I was talking recently with a group about the idea of church membership. Is it biblical language? What does it mean to be a member of a church? Or a member of the church? A question arose about what we do about a person who comes into our midst who is not baptized but wants to identify with the congregation.
My response was that the language of "membership" is not really biblical. Was I off base?
A person who was in the midst of the early church, for example, and wanted to be a disciple was taken through three years of catechesis (teaching) to teach them the way of life. I don't know if they had language of members and non-members. Someone help me here with that if you know. Often at the end of this long period the person was baptized. Was this person called a "non-member" during that time? Were they left out of meals or the Lord's Supper?
Because we make "membership" synonomous with baptism, we draw some artificial lines for those who come into our communities and want to learn and understand before making such a big commitment. We hold them as visitors until they are initiated, but is there a way to invite people into our fellowships while gently nurturing them as the early church must have done through months and years of teaching? And in that way they feel a part but realize they are being led and taught toward the end of being shaped in the image of Christ, and baptism is a culmination of this union with Christ.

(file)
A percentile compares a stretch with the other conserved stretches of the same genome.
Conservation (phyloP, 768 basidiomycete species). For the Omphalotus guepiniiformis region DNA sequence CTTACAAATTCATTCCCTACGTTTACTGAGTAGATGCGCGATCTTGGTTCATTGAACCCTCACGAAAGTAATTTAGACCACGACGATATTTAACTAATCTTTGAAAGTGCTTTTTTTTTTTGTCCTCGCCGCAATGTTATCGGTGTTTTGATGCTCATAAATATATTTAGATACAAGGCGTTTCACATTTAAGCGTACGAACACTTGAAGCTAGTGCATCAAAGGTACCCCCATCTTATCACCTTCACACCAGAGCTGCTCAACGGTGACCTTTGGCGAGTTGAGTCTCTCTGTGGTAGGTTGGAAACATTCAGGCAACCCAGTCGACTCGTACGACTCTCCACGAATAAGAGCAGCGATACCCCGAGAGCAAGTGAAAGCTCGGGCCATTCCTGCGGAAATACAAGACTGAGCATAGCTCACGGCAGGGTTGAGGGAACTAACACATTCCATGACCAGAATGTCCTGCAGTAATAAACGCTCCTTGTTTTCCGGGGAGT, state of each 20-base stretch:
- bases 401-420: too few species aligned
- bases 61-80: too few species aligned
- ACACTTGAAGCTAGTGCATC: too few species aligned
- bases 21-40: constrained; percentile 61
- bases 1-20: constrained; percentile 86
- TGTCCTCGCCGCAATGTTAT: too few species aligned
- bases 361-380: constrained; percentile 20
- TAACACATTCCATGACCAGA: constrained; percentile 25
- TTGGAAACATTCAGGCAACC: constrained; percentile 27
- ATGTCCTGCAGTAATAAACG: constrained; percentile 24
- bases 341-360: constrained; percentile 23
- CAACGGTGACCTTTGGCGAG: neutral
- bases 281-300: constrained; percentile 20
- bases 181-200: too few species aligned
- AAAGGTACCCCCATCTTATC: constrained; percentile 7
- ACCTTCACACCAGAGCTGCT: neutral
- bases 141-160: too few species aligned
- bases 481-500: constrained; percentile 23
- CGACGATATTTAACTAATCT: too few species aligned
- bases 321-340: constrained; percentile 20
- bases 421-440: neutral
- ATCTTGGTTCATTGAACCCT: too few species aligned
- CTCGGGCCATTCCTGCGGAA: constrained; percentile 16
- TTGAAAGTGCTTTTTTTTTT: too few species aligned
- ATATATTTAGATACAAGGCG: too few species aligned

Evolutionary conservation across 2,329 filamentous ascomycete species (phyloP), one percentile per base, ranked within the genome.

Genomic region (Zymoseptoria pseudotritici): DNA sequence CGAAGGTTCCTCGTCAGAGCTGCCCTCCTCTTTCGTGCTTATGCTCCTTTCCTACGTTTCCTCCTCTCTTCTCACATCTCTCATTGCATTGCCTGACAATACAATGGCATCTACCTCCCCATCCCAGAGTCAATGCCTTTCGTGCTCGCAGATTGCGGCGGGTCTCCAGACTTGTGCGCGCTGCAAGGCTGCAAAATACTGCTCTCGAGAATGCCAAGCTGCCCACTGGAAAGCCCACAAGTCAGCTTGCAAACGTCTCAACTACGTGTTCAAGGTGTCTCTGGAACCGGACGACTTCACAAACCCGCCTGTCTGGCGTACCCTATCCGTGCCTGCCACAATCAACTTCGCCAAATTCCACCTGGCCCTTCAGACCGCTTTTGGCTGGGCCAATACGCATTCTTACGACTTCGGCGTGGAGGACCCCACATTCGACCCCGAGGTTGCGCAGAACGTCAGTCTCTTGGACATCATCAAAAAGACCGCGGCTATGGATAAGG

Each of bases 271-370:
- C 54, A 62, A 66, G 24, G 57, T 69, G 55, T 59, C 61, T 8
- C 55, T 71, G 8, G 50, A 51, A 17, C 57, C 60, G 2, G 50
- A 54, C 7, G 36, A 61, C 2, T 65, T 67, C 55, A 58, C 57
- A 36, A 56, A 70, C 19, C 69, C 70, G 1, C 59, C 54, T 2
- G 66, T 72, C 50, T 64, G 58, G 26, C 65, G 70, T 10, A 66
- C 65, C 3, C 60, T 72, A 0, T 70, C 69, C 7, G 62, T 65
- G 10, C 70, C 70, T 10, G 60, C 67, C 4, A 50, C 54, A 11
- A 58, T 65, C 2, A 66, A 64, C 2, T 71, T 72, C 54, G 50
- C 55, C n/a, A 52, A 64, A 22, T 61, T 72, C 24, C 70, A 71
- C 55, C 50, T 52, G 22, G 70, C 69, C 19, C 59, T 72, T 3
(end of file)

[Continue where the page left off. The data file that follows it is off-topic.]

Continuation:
Too often it seems we, on the one hand, passively let people who have not been taught our beliefs in Christ be called members or, on the other hand, we take them as betweeners or visitors until they are baptized. At Woodmont Church of Christ in Nashville we speak of "joining the journey." This allows a person to be on journey of seeking the Lord and a Christian to acknowledge that we are on that same journey together. We are all on a journey toward the image of Christ. This language itself does not solve all the problems, however, and we must still do the important work of nurturing new attendees to become part of the body and learn what it means to be shaped in Christ's image and be joined with him and the body in baptism.